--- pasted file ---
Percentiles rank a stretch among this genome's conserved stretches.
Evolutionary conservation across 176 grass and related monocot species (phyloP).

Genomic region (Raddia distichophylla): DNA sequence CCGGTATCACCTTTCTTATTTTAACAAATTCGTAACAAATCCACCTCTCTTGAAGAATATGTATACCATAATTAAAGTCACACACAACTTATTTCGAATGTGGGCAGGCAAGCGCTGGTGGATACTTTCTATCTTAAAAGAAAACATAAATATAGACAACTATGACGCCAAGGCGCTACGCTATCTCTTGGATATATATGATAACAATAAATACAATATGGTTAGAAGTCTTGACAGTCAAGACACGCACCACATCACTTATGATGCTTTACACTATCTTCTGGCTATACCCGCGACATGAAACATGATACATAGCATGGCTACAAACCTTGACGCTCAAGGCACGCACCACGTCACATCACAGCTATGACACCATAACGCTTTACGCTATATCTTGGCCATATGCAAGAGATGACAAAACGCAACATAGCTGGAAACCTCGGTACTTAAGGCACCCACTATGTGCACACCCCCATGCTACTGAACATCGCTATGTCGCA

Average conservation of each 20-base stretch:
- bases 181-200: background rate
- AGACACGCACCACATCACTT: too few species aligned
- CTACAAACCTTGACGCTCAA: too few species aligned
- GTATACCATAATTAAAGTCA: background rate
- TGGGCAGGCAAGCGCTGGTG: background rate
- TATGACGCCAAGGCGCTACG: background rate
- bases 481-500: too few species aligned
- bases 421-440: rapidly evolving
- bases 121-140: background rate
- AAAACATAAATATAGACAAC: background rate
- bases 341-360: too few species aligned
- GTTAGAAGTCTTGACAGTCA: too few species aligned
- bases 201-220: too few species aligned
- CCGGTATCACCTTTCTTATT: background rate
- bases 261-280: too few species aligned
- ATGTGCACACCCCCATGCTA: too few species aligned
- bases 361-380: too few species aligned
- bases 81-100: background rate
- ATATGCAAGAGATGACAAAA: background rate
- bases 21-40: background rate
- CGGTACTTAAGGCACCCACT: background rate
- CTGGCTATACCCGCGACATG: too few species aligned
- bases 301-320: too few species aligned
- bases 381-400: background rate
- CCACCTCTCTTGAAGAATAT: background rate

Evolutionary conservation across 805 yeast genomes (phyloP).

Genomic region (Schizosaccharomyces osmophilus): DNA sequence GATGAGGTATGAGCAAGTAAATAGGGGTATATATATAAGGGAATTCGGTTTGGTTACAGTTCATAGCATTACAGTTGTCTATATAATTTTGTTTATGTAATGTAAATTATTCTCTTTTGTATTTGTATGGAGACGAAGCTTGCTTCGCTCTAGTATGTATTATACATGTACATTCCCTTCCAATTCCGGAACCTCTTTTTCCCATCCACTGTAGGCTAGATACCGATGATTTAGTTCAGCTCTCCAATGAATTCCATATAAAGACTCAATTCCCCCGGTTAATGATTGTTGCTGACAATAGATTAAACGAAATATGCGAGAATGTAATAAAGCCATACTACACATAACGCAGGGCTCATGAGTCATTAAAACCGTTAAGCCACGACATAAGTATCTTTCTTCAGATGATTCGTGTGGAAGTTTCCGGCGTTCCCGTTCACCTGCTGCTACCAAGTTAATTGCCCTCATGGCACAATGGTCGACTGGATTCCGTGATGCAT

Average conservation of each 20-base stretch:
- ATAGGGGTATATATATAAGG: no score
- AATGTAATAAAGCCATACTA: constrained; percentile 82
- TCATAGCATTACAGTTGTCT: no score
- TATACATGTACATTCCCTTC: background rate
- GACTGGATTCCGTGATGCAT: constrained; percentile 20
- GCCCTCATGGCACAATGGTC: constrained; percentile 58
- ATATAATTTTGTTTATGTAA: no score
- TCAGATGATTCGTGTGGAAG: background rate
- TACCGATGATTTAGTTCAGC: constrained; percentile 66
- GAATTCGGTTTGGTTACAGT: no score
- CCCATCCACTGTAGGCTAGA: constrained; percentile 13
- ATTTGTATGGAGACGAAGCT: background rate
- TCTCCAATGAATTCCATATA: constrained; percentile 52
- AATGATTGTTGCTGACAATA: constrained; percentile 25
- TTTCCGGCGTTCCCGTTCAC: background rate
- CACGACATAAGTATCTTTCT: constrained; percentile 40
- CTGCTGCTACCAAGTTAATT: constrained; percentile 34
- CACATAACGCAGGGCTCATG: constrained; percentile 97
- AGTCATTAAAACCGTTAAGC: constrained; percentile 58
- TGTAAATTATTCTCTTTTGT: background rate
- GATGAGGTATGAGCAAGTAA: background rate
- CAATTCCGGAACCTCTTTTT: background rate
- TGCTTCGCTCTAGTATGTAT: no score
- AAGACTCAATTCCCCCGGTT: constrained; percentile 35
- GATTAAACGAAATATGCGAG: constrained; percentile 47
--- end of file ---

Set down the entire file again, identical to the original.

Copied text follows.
Percentiles rank a stretch among this genome's conserved stretches.
Evolutionary conservation across 176 grass and related monocot species (phyloP).

Genomic region (Raddia distichophylla): DNA sequence CCGGTATCACCTTTCTTATTTTAACAAATTCGTAACAAATCCACCTCTCTTGAAGAATATGTATACCATAATTAAAGTCACACACAACTTATTTCGAATGTGGGCAGGCAAGCGCTGGTGGATACTTTCTATCTTAAAAGAAAACATAAATATAGACAACTATGACGCCAAGGCGCTACGCTATCTCTTGGATATATATGATAACAATAAATACAATATGGTTAGAAGTCTTGACAGTCAAGACACGCACCACATCACTTATGATGCTTTACACTATCTTCTGGCTATACCCGCGACATGAAACATGATACATAGCATGGCTACAAACCTTGACGCTCAAGGCACGCACCACGTCACATCACAGCTATGACACCATAACGCTTTACGCTATATCTTGGCCATATGCAAGAGATGACAAAACGCAACATAGCTGGAAACCTCGGTACTTAAGGCACCCACTATGTGCACACCCCCATGCTACTGAACATCGCTATGTCGCA

Average conservation of each 20-base stretch:
- bases 181-200: background rate
- AGACACGCACCACATCACTT: too few species aligned
- CTACAAACCTTGACGCTCAA: too few species aligned
- GTATACCATAATTAAAGTCA: background rate
- TGGGCAGGCAAGCGCTGGTG: background rate
- TATGACGCCAAGGCGCTACG: background rate
- bases 481-500: too few species aligned
- bases 421-440: rapidly evolving
- bases 121-140: background rate
- AAAACATAAATATAGACAAC: background rate
- bases 341-360: too few species aligned
- GTTAGAAGTCTTGACAGTCA: too few species aligned
- bases 201-220: too few species aligned
- CCGGTATCACCTTTCTTATT: background rate
- bases 261-280: too few species aligned
- ATGTGCACACCCCCATGCTA: too few species aligned
- bases 361-380: too few species aligned
- bases 81-100: background rate
- ATATGCAAGAGATGACAAAA: background rate
- bases 21-40: background rate
- CGGTACTTAAGGCACCCACT: background rate
- CTGGCTATACCCGCGACATG: too few species aligned
- bases 301-320: too few species aligned
- bases 381-400: background rate
- CCACCTCTCTTGAAGAATAT: background rate

Evolutionary conservation across 805 yeast genomes (phyloP).

Genomic region (Schizosaccharomyces osmophilus): DNA sequence GATGAGGTATGAGCAAGTAAATAGGGGTATATATATAAGGGAATTCGGTTTGGTTACAGTTCATAGCATTACAGTTGTCTATATAATTTTGTTTATGTAATGTAAATTATTCTCTTTTGTATTTGTATGGAGACGAAGCTTGCTTCGCTCTAGTATGTATTATACATGTACATTCCCTTCCAATTCCGGAACCTCTTTTTCCCATCCACTGTAGGCTAGATACCGATGATTTAGTTCAGCTCTCCAATGAATTCCATATAAAGACTCAATTCCCCCGGTTAATGATTGTTGCTGACAATAGATTAAACGAAATATGCGAGAATGTAATAAAGCCATACTACACATAACGCAGGGCTCATGAGTCATTAAAACCGTTAAGCCACGACATAAGTATCTTTCTTCAGATGATTCGTGTGGAAGTTTCCGGCGTTCCCGTTCACCTGCTGCTACCAAGTTAATTGCCCTCATGGCACAATGGTCGACTGGATTCCGTGATGCAT

Average conservation of each 20-base stretch:
- ATAGGGGTATATATATAAGG: no score
- AATGTAATAAAGCCATACTA: constrained; percentile 82
- TCATAGCATTACAGTTGTCT: no score
- TATACATGTACATTCCCTTC: background rate
- GACTGGATTCCGTGATGCAT: constrained; percentile 20
- GCCCTCATGGCACAATGGTC: constrained; percentile 58
- ATATAATTTTGTTTATGTAA: no score
- TCAGATGATTCGTGTGGAAG: background rate
- TACCGATGATTTAGTTCAGC: constrained; percentile 66
- GAATTCGGTTTGGTTACAGT: no score
- CCCATCCACTGTAGGCTAGA: constrained; percentile 13
- ATTTGTATGGAGACGAAGCT: background rate
- TCTCCAATGAATTCCATATA: constrained; percentile 52
- AATGATTGTTGCTGACAATA: constrained; percentile 25
- TTTCCGGCGTTCCCGTTCAC: background rate
- CACGACATAAGTATCTTTCT: constrained; percentile 40
- CTGCTGCTACCAAGTTAATT: constrained; percentile 34
- CACATAACGCAGGGCTCATG: constrained; percentile 97
- AGTCATTAAAACCGTTAAGC: constrained; percentile 58
- TGTAAATTATTCTCTTTTGT: background rate
- GATGAGGTATGAGCAAGTAA: background rate
- CAATTCCGGAACCTCTTTTT: background rate
- TGCTTCGCTCTAGTATGTAT: no score
- AAGACTCAATTCCCCCGGTT: constrained; percentile 35
- GATTAAACGAAATATGCGAG: constrained; percentile 47